“We saw these two lame birds flying around on another submitted video and, instantly, we knew we had to do a parody of it,” Cuddles says. “So, suddenly it was a parody party and we were out in the backyard having fun making fun of the other entries.”

But before The Infinity Lab had time to post their parody video—which can now be viewed on their YouTube channel—the Getty’s Video Revolutionaries site was shut down. Within minutes of that happening, The Infinity Lab got an e-mail from a Getty representative congratulating them for winning the contest.

When the screening rolled around, though, The Infinity Lab didn’t quite get what they’d been promised. One of their videos, and not even their highest rated video, and a few other entries apparently chosen at random were screened at The Getty, but not in the courtyard with all the action.

“I got VIP parking,” Cuddles says, raising an eyebrow, “and I went up [to The Getty courtyard], where there was this big party with beer and DJs and stuff, but then they had this little sign that said ‘Video Revolutionaries,’ with a little arrow pointing down. So you go down the stairs and around the basement, and there’s this little room where they’re playing the videos and there’s, like, four people in there.”

“It was sad,” Hueso adds, cracking up, “but the whole experience changed the trajectory of our work.”

Now, largely due to the snooty treatment by The Getty and the fun The Infinity Lab found in parodying other serious artistic works, the artists’ mission has become to use YouTube to poke fun at the blue-chip art world. Their hope is that people question the preciousness of artwork and get a good laugh while doing it. Artists like Damian Hirst and Jeff Koons are at the top of the list, and they’ve already targeted Kruger and Fritz Haeg, the latter with a video parodying the “Animal Estates” project that a group of self-proclaimed “environmental artists” did for the Whitney Biennial. The parody stars Cuddles talking about her super-important “Cat Condos” project; when you search Haeg’s name on YouTube, Cuddles’ clip comes up just a few lines under a legitimate video of Haeg talking about his project.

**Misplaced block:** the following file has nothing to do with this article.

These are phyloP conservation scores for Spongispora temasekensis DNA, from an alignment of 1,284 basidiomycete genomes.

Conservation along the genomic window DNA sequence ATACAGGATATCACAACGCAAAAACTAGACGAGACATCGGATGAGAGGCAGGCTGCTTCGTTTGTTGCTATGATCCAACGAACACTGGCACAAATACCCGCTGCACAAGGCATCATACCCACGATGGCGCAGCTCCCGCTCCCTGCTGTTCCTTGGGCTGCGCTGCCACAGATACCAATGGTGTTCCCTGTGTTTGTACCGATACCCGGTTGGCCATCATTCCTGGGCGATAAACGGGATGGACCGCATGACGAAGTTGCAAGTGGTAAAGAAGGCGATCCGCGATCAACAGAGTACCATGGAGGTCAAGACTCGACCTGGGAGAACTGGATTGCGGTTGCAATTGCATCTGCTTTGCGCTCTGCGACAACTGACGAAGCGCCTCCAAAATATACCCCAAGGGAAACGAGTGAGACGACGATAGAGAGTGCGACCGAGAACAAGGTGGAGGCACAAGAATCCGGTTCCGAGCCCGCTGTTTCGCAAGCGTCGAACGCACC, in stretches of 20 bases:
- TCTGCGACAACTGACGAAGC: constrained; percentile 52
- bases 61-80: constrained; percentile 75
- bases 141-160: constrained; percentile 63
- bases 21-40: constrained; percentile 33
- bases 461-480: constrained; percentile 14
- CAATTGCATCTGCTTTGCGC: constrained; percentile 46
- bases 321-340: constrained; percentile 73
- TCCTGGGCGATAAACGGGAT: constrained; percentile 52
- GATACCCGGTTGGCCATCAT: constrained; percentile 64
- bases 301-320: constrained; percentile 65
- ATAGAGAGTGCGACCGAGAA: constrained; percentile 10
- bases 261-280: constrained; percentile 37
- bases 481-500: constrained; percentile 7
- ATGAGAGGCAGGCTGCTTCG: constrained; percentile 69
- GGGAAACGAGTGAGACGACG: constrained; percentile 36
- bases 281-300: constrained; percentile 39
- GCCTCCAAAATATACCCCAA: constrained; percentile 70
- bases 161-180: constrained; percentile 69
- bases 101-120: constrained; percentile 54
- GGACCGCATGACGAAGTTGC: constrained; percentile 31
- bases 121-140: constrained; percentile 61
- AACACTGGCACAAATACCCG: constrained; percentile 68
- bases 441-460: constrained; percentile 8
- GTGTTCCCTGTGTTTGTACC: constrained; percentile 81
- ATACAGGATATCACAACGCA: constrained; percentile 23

“It’s extreme Dada,” Hueso explains, switching out The Stones for The Doors and cranking up “Break on Through.”

“The thing about YouTube is that it’s kind of like the wild, wild West; it’s ever changing [and] evolving. We’re not even scratching the surface of what we could do. We’re still completely underground, so to speak.”

User profile:
The business

Artists aren’t the only ones finding creative new ways to use YouTube. A YouTube spokesperson says people are watching hundreds of millions of videos a day and uploading an average of 13 hours of video every minute. The spokesperson said that, as of early spring 2008, YouTube had the sixth largest audience on the Internet in the U.S., with 200 million unique users visiting the site every month. And those numbers aren’t lost on businesses and corporations looking to target a younger, more Internet-savvy crowd.

In recent months, Ray-Ban and Levi Strauss have been adding their own content in hopes that the clips will spread organically across the web through e-mail and reposts on blogs. The companies use YouTube profile names like Unbuttonedfilms and Neverhidefilms, and the videos are more covert than traditional commercials, relying on silly stunts like someone backflipping into a pair of jeans and a guy catching a pair of Ray-Bans on his face. They rip off the DIY aesthetic of user-generated YouTube videos to avoid appearing too commercial. The brands’ names are never mentioned or pictured in any of the clips—the objective is simply to associate the products with people we’re supposed to think are cool or quirky.

Oreo has also joined the ranks of YouTube users, holding an “Oreo Moments” contest that asked other YouTubers to make and vote on videos involving milk and Oreos. The winner, which will be announced Aug. 26, wins a spot as the featured video on YouTube’s homepage. With product-sponsored contests like this one, not only is Oreo geting a free commercial, but, in sifting through the entries to find their favorite, viewers are being exposed to hours of positive Oreo content.